Today’s post is from Deb Stein, pastor at St. Stephen Lutheran Church in Syracuse, NY.
Greetings from Syracuse, NY!
Last Sunday for the 500th anniversary of the Reformation, St. Stephen in Syracuse, NY worshipped with two other congregations; those who also worship in our building. Both are immigrant Christian congregations, not connected to the ELCA, except through us. The small Burundi church understands English and didn’t want anything translated. They were happy to be in among the assembly. However, the Evangelical Living Church (ELC), a Burmese Chin congregation, doesn’t understand English as well, so we used an outline (with some explanations) of our joint worship up on their screen with a PowerPoint in Chin. Detailed explanations were printed of what we’re doing and why in our English worship bulletin. We worked closely with the ELC, over three weeks, to pull our Reformation worship together in both languages. The Gospel was read in English by me and in Chin by Pastor Elisha Thwang. Pastor Elisha also offered a prayer in Chin after the Thanksgiving for the Word. In addition, the ELC choir, most of whom attend high school in the city, joined our own choir for the event. Our worship was filled with the grace-filled readings, prayers, and joyful music in English and Chin. We used the ELC’s version of an “Alleluia” for our Gospel Acclamation (to the tune of Amazing Grace: Alleluia, Alleluia, Alleluia Amen… Alleluia, Alleluia, Alleluia Amen), and the ELC Choir, along with Pastor Elisha offered an Anthem in Chin, the title, of which translated: Standing on the Promises.
It was such an exciting day for us all – beyond my imagination for sure! We had been talking about having a joint worship for some time, and Reformation Sunday just seemed to be the perfect day to do it. It was a day to celebrate a church that is constantly reforming and always being made new. In doing so, we embraced our differences, while lifting up all the things we have in common. Last Sunday, nearly 500 years after Martin Luther offered up his 95 theses, St. Stephen sang A Mighty Fortress, together with folks from around the world, immigrants who came to the U.S. looking for a fortress of safety within our boundaries, sharing with us God’s own Mighty Fortress of grace and love for us all. We used a modified Service of the Word, and I inserted hymns where ever we could fit them. During the service, four of our youth affirmed their baptism in Confirmation, supported by every Christian present. It was truly a joy-filled and uplifting celebration for everyone.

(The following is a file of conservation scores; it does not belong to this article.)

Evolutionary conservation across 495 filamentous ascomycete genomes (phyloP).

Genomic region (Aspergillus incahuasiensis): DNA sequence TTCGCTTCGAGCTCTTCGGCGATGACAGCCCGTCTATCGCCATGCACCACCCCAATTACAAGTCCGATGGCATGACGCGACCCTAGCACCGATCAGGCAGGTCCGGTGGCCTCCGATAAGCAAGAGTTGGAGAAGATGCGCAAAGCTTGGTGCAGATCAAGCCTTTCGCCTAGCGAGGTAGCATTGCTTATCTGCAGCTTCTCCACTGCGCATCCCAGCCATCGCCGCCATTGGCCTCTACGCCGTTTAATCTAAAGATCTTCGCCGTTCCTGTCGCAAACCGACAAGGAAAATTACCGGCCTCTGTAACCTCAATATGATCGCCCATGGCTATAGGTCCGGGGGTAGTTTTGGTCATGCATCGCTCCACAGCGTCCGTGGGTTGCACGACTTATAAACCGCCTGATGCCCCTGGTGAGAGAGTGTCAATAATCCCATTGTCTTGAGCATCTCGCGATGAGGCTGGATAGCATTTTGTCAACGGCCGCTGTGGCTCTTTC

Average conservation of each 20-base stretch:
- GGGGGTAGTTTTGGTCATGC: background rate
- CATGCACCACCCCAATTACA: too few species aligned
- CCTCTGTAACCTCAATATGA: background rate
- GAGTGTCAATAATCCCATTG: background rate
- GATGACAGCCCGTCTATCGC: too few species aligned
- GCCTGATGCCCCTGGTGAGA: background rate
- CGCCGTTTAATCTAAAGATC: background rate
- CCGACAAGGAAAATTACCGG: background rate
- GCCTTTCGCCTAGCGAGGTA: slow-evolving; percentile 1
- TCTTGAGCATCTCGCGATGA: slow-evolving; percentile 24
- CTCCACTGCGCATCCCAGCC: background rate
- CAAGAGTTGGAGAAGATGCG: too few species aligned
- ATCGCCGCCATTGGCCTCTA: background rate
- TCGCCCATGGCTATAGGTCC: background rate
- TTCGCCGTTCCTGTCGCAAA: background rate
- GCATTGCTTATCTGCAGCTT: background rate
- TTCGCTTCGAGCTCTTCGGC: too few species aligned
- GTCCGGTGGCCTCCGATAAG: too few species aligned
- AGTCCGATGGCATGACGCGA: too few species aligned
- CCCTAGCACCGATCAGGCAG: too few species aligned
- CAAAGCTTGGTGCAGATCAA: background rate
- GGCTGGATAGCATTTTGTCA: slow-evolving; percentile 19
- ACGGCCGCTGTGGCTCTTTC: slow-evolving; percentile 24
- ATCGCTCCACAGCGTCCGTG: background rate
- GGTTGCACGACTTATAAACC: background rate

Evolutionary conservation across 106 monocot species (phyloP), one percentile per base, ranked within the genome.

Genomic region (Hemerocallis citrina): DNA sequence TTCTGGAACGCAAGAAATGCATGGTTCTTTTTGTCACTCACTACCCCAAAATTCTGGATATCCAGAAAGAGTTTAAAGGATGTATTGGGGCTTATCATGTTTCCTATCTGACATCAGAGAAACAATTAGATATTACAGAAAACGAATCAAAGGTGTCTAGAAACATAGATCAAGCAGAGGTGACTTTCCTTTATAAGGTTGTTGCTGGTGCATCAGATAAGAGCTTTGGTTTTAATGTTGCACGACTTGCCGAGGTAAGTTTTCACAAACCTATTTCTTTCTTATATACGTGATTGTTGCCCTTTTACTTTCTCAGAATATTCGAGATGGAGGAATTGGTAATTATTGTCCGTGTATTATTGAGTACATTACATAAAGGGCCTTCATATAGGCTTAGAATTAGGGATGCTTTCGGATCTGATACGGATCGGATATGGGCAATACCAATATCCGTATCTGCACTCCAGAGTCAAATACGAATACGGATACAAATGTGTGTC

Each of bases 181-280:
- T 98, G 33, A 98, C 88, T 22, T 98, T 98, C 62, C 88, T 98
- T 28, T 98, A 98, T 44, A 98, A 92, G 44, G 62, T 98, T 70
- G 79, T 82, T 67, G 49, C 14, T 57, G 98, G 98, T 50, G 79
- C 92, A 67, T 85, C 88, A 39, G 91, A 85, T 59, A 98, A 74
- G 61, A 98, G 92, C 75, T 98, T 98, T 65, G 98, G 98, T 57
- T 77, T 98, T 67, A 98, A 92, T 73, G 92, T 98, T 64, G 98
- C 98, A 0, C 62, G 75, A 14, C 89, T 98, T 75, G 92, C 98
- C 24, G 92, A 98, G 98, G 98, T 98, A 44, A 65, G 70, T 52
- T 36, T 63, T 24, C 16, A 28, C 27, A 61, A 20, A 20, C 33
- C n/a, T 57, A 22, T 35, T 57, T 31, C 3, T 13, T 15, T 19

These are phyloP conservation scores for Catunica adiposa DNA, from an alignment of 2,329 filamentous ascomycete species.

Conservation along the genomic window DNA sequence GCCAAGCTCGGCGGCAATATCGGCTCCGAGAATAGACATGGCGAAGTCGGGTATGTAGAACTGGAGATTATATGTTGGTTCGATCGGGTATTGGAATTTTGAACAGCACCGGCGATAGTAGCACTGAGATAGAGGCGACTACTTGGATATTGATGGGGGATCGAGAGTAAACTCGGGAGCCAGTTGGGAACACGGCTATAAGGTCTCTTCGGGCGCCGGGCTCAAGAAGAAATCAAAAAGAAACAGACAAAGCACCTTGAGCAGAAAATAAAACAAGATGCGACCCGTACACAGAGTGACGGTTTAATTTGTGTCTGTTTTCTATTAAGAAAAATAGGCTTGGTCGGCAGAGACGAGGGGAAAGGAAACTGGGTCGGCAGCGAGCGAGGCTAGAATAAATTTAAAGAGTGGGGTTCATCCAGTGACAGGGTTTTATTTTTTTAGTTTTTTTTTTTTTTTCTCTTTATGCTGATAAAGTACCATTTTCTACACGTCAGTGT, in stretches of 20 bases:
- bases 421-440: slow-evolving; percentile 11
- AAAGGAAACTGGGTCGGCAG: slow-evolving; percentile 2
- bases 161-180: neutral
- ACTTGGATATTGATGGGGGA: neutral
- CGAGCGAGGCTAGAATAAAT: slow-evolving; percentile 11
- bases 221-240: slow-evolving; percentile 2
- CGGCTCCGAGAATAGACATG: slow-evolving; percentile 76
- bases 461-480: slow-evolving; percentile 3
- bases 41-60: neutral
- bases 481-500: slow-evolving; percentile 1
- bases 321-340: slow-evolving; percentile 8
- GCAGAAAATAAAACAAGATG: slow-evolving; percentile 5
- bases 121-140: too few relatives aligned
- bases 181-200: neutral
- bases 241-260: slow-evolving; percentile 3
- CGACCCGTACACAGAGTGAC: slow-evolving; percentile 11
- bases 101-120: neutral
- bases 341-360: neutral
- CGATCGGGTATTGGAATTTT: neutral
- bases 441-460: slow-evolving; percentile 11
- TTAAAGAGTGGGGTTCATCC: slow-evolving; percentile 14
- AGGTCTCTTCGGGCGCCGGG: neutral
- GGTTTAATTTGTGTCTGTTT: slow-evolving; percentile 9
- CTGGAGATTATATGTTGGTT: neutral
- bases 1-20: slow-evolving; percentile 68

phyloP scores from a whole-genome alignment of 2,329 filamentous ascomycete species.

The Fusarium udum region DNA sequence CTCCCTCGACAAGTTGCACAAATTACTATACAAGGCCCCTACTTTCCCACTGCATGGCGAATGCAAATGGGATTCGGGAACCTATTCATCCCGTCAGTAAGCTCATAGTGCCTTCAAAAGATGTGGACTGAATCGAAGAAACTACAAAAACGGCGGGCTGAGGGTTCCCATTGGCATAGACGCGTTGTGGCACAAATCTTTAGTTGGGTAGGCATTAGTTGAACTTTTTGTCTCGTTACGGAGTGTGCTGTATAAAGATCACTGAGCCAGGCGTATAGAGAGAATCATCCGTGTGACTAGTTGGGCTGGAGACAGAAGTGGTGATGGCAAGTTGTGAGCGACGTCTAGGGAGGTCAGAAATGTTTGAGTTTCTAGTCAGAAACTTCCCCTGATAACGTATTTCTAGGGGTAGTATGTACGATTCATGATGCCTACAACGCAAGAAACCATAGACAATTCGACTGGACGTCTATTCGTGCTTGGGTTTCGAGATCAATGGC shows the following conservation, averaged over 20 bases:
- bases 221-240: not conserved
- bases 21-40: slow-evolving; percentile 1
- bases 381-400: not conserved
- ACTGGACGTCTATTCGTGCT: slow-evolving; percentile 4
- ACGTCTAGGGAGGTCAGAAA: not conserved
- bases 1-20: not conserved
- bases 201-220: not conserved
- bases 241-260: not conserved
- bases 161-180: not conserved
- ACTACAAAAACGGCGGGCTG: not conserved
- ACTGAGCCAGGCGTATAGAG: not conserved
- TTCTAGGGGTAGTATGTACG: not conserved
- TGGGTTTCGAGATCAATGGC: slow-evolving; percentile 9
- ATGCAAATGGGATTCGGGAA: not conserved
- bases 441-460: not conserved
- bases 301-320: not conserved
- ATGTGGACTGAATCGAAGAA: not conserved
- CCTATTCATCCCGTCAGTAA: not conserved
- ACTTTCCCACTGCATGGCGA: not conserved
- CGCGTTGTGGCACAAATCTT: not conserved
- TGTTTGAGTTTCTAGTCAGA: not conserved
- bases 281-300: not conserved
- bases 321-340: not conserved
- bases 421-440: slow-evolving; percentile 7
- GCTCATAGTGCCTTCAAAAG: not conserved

Our day wasn’t over! We’d been partnering with another group, who meets in our building, The Society for Creative Anachronisms (SCA), which I think of as a cross between civil war reenactors and a renaissance fair. The SCA worked with us to provide a 3-act play hosted by St. Stephen at 4:00 PM that afternoon, open to the public. The third act was Martin and Katharina’s wedding, which was followed by a wedding reception in our fellowship hall. The SCA created period decorations and costumes, as well as provided period food, music, and dance – all of it done as close to correct for Martin Luther’s time as possible! The guests had the opportunity to take a turn at period dancing, so even I got in on the act!
We are grateful to have such wonderful connections, not only in the community but also in our own building, which has become a bit of a community itself. We were blessed to have so many wonderful people taking part in our Reformation celebrations, even while many other Lutheran churches in our area were celebrating in different ways. Syracuse has been well represented in this 500th year of the Reformation!